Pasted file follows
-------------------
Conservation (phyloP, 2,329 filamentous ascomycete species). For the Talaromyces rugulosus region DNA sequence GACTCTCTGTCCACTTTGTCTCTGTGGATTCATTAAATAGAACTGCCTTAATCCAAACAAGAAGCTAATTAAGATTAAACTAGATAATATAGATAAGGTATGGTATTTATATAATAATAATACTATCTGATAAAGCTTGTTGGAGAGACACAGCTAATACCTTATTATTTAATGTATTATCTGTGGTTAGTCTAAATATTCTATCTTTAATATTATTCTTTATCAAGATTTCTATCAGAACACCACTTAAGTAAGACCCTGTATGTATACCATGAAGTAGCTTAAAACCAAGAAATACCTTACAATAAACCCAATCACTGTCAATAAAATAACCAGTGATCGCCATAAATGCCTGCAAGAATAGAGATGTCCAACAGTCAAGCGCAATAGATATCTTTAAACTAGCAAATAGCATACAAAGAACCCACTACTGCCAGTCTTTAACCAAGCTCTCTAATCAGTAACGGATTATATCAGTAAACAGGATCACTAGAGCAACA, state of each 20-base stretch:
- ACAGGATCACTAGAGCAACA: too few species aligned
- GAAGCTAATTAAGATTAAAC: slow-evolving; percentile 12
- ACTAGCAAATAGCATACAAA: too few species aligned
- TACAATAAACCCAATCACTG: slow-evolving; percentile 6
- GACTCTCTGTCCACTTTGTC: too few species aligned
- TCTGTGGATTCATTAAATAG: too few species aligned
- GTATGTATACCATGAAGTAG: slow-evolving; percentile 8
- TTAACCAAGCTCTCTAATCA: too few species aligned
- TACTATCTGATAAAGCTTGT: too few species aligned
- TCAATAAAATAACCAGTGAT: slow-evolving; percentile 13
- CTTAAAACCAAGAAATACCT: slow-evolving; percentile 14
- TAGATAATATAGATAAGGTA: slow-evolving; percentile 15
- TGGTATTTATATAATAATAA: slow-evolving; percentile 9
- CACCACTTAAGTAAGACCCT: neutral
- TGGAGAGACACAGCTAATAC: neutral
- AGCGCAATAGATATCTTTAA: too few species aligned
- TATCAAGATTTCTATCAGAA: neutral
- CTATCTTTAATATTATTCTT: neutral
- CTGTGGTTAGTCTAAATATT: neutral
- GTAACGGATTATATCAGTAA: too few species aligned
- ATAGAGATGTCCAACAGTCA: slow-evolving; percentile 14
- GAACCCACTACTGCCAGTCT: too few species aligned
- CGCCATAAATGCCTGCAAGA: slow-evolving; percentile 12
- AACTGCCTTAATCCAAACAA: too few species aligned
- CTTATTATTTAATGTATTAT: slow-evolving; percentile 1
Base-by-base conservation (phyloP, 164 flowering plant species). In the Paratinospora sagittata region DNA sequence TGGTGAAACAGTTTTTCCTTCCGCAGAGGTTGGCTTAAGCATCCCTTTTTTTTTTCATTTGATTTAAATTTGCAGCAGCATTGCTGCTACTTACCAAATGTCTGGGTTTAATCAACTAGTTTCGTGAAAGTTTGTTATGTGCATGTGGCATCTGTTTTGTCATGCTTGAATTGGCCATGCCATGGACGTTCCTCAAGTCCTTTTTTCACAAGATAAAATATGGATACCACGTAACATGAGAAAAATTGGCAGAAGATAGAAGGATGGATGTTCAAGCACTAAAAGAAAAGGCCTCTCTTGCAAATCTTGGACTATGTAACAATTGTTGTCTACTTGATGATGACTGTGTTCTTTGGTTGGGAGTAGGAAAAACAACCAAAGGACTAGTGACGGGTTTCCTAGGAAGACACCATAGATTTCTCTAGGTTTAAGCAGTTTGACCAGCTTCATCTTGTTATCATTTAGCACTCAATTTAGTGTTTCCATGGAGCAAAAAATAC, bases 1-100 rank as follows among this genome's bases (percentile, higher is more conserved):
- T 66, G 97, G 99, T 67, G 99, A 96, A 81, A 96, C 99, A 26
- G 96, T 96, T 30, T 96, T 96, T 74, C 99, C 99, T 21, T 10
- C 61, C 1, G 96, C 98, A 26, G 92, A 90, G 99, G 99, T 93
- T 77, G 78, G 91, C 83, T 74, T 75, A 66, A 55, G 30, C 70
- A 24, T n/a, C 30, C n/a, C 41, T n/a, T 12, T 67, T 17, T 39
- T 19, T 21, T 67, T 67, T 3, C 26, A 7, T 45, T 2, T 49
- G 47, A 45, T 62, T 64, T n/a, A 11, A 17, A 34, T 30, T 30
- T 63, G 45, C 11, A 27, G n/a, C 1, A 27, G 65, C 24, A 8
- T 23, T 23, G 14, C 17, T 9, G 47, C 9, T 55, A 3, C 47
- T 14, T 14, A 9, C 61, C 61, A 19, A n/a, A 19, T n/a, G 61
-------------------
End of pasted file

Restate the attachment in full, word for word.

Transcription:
Conservation (phyloP, 2,329 filamentous ascomycete species). For the Talaromyces rugulosus region DNA sequence GACTCTCTGTCCACTTTGTCTCTGTGGATTCATTAAATAGAACTGCCTTAATCCAAACAAGAAGCTAATTAAGATTAAACTAGATAATATAGATAAGGTATGGTATTTATATAATAATAATACTATCTGATAAAGCTTGTTGGAGAGACACAGCTAATACCTTATTATTTAATGTATTATCTGTGGTTAGTCTAAATATTCTATCTTTAATATTATTCTTTATCAAGATTTCTATCAGAACACCACTTAAGTAAGACCCTGTATGTATACCATGAAGTAGCTTAAAACCAAGAAATACCTTACAATAAACCCAATCACTGTCAATAAAATAACCAGTGATCGCCATAAATGCCTGCAAGAATAGAGATGTCCAACAGTCAAGCGCAATAGATATCTTTAAACTAGCAAATAGCATACAAAGAACCCACTACTGCCAGTCTTTAACCAAGCTCTCTAATCAGTAACGGATTATATCAGTAAACAGGATCACTAGAGCAACA, state of each 20-base stretch:
- ACAGGATCACTAGAGCAACA: too few species aligned
- GAAGCTAATTAAGATTAAAC: slow-evolving; percentile 12
- ACTAGCAAATAGCATACAAA: too few species aligned
- TACAATAAACCCAATCACTG: slow-evolving; percentile 6
- GACTCTCTGTCCACTTTGTC: too few species aligned
- TCTGTGGATTCATTAAATAG: too few species aligned
- GTATGTATACCATGAAGTAG: slow-evolving; percentile 8
- TTAACCAAGCTCTCTAATCA: too few species aligned
- TACTATCTGATAAAGCTTGT: too few species aligned
- TCAATAAAATAACCAGTGAT: slow-evolving; percentile 13
- CTTAAAACCAAGAAATACCT: slow-evolving; percentile 14
- TAGATAATATAGATAAGGTA: slow-evolving; percentile 15
- TGGTATTTATATAATAATAA: slow-evolving; percentile 9
- CACCACTTAAGTAAGACCCT: neutral
- TGGAGAGACACAGCTAATAC: neutral
- AGCGCAATAGATATCTTTAA: too few species aligned
- TATCAAGATTTCTATCAGAA: neutral
- CTATCTTTAATATTATTCTT: neutral
- CTGTGGTTAGTCTAAATATT: neutral
- GTAACGGATTATATCAGTAA: too few species aligned
- ATAGAGATGTCCAACAGTCA: slow-evolving; percentile 14
- GAACCCACTACTGCCAGTCT: too few species aligned
- CGCCATAAATGCCTGCAAGA: slow-evolving; percentile 12
- AACTGCCTTAATCCAAACAA: too few species aligned
- CTTATTATTTAATGTATTAT: slow-evolving; percentile 1
Base-by-base conservation (phyloP, 164 flowering plant species). In the Paratinospora sagittata region DNA sequence TGGTGAAACAGTTTTTCCTTCCGCAGAGGTTGGCTTAAGCATCCCTTTTTTTTTTCATTTGATTTAAATTTGCAGCAGCATTGCTGCTACTTACCAAATGTCTGGGTTTAATCAACTAGTTTCGTGAAAGTTTGTTATGTGCATGTGGCATCTGTTTTGTCATGCTTGAATTGGCCATGCCATGGACGTTCCTCAAGTCCTTTTTTCACAAGATAAAATATGGATACCACGTAACATGAGAAAAATTGGCAGAAGATAGAAGGATGGATGTTCAAGCACTAAAAGAAAAGGCCTCTCTTGCAAATCTTGGACTATGTAACAATTGTTGTCTACTTGATGATGACTGTGTTCTTTGGTTGGGAGTAGGAAAAACAACCAAAGGACTAGTGACGGGTTTCCTAGGAAGACACCATAGATTTCTCTAGGTTTAAGCAGTTTGACCAGCTTCATCTTGTTATCATTTAGCACTCAATTTAGTGTTTCCATGGAGCAAAAAATAC, bases 1-100 rank as follows among this genome's bases (percentile, higher is more conserved):
- T 66, G 97, G 99, T 67, G 99, A 96, A 81, A 96, C 99, A 26
- G 96, T 96, T 30, T 96, T 96, T 74, C 99, C 99, T 21, T 10
- C 61, C 1, G 96, C 98, A 26, G 92, A 90, G 99, G 99, T 93
- T 77, G 78, G 91, C 83, T 74, T 75, A 66, A 55, G 30, C 70
- A 24, T n/a, C 30, C n/a, C 41, T n/a, T 12, T 67, T 17, T 39
- T 19, T 21, T 67, T 67, T 3, C 26, A 7, T 45, T 2, T 49
- G 47, A 45, T 62, T 64, T n/a, A 11, A 17, A 34, T 30, T 30
- T 63, G 45, C 11, A 27, G n/a, C 1, A 27, G 65, C 24, A 8
- T 23, T 23, G 14, C 17, T 9, G 47, C 9, T 55, A 3, C 47
- T 14, T 14, A 9, C 61, C 61, A 19, A n/a, A 19, T n/a, G 61